U.S. Steel Corp., the nation's top steel producer, said yesterday that it lost $363 million in the 1982 fourth quarter and $361 million for the year.
"The loss for 1982 reflects the adverse economic conditions which prevailed for most of our businesses throughout the year, especially depressed steel markets," said U.S. Steel Chairman David Roderick.
Three other major companies also reported depressed results yesterday and blamed them on the economy:
* Pittsburgh-based PPG Industries, the world's largest manufacturer of flat glass, said its net earnings fell 26.5 percent last year.
* Union Carbide Corp., the nation's second-largest chemical company, said its preliminary net income dropped 52 percent.
* Eastern Airlines, blaming devastating fare wars as well as the recession, said it lost nearly $75 million in 1982, the airline's worst year since 1975 when it lost $95.6 million and nearly went bankrupt.
U.S. Steel's 1982 loss of $361 million came on sales of $18.9 billion and compares with net income of $1.1 billion ($12.07 a share) for 1981, when sales were $13.9 billion.
Steel shipments were at the lowest level since 1938, and the corporation's steel businesses suffered an operating loss of $852 million, Roderick said.
"Our steel order book is beginning to show some improvement over previous levels," he said.
U.S. Steel's fourth-quarter loss is second only to the $668.9 million loss it reported in the final quarter of 1979.
The fourth-quarter loss of $363 million came on sales of $4.3 billion. The fourth-quarter results reflected charges of $153 million against pretax income, primarily the costs of the permanent shutdown of "certain steel and miscellaneous facilities, none of which recently operated," U.S. Steel said.
In the fourth quarter last year, the company earned $101.8 million ($1.13) on sales of $3.3 billion.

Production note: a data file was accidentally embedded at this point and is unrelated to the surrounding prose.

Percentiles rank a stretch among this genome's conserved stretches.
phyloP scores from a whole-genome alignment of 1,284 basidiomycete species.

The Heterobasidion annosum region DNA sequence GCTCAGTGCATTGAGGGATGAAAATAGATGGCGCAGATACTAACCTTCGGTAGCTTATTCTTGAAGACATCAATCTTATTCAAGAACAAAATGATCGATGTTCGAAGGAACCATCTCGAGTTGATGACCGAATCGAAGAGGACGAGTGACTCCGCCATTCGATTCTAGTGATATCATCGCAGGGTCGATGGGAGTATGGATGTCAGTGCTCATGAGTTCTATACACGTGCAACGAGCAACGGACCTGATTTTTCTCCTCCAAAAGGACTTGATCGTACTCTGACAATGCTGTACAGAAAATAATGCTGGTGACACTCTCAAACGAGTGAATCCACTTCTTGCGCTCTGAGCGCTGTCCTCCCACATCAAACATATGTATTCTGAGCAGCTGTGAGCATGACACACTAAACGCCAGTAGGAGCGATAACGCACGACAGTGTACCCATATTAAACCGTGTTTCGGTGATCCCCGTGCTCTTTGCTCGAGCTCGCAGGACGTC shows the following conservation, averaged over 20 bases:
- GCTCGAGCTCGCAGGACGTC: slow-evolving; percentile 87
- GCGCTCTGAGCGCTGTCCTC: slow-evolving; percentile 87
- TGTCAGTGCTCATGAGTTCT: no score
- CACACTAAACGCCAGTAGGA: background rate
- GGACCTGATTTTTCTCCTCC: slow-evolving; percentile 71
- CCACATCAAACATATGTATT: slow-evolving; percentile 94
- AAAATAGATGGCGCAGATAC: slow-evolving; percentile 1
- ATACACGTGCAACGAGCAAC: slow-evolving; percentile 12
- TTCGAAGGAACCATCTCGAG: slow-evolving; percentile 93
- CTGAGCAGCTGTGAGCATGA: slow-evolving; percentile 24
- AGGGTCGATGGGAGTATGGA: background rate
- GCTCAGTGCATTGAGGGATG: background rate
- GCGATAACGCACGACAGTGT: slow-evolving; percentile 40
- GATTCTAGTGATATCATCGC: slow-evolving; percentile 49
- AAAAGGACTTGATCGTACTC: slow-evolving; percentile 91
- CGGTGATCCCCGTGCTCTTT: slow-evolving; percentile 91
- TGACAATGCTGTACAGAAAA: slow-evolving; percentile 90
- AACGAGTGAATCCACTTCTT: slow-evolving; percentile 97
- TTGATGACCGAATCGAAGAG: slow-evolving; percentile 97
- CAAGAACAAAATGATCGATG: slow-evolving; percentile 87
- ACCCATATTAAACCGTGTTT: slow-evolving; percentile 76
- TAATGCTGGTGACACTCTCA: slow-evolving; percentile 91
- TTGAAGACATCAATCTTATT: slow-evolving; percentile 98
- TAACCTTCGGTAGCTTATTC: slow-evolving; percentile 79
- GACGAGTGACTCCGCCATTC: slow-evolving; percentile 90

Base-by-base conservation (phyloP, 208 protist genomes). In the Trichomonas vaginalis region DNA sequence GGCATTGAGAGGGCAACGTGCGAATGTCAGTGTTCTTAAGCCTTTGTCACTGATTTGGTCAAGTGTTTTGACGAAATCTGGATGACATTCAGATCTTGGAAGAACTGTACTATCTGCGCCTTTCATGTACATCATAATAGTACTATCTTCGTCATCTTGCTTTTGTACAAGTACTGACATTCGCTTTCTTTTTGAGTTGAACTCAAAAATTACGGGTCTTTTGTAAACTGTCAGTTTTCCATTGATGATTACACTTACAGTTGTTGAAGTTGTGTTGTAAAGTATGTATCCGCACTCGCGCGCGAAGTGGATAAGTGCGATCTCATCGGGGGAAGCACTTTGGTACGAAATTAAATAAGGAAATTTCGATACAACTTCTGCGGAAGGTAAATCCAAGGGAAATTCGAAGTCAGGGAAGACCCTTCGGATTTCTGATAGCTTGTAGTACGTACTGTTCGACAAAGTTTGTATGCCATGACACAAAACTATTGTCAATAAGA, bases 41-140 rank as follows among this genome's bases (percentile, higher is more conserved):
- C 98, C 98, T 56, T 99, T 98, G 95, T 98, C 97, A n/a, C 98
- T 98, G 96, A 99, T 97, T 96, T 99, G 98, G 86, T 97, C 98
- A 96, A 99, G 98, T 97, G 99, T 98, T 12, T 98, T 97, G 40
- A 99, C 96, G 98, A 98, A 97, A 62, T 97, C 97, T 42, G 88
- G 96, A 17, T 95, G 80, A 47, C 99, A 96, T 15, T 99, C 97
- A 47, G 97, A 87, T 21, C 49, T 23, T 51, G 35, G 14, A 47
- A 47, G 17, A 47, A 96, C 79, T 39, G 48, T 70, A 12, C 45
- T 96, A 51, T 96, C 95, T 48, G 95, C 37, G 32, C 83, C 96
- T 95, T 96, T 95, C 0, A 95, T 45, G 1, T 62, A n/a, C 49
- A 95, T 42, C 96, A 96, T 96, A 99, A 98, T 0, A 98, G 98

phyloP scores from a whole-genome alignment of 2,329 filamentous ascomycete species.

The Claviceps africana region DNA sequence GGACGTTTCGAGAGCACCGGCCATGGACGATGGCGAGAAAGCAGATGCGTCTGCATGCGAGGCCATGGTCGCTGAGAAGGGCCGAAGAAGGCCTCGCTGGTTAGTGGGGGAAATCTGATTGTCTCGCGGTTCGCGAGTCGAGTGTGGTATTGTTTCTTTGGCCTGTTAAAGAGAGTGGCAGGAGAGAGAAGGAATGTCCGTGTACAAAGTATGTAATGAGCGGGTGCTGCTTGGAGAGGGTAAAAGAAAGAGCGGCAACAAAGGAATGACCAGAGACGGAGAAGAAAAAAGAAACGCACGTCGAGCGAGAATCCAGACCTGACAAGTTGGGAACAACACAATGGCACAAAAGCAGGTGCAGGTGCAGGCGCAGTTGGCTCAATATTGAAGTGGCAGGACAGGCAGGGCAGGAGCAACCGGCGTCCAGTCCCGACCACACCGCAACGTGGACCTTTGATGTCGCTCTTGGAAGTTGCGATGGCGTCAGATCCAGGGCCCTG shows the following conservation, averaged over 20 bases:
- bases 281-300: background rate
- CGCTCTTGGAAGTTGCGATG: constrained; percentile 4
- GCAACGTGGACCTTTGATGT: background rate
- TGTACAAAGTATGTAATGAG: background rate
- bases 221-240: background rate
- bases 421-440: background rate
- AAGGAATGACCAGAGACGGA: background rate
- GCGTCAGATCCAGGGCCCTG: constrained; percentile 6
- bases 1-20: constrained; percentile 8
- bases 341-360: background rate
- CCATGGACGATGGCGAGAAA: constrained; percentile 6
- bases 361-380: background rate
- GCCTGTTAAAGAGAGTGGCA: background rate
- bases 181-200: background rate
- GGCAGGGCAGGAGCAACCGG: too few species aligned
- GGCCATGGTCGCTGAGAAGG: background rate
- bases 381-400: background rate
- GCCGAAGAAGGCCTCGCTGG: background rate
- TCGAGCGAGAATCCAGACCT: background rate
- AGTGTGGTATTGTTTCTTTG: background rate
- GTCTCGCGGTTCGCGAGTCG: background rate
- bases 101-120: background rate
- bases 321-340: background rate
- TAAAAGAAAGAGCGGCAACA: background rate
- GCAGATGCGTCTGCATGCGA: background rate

Although U.S. Steel doesn't separate earnings for various business segments, Roderick said operating income for Marathon Oil, which it acquired in 1982 for $6 billion, was $1.2 billion before taxes.
PPG Industries said that its 1982 net income fell to $155.5 million ($4.51 a share) from $211.2 million ($6.27) in 1981. PPG, which also is the nation's leading producer of industrial paints, recorded sales in 1982 of $3.3 billion, down slightly from $3.4 billion the year before.
Fourth-quarter net earnings were $41.6 million ($1.20) on $821.2 million in sales compared with net earnings of $39.1 million ($1.15) on $803 million in sales during the fourth quarter of 1981.
Union Carbide Corp. said that its earnings for 1982 dropped to $309.7 million ($4.47 a share) from $649 million ($9.56) in 1981.
Sales dropped 11 percent from $10.1 billion a year ago to $9.06 billion.
Net income in the fourth quarter was $30.2 million (42 cents) compared with $139.8 million ($2.04) for the same period a year ago, a 78 percent drop. Sales dropped by 6 percent to $2.28 billion from $2.43 billion.
Eastern Airlines Chairman Frank Borman disclosed the company's huge loss after meeting with its board of directors.
"The prospect for 1983 remains guarded," Borman said.
Borman said Eastern lost $74.9 million during 1982 compared with a $65.9 million loss in 1981.
The company's fourth-quarter picture showed improvement over 1981, with a $12.2 million profit compared with a $26.7 million loss. But the fourth-quarter profit wasn't enough to surmount a loss of $87.1 million built up in the first nine months.
Operating revenue in 1982 rose to $3.77 billion from $3.73 billion in 1981. Expenses rose to $3.79 billion from $3.78 billion while the operating loss declined to $18.8 million from $49.9 million in 1981, the company said.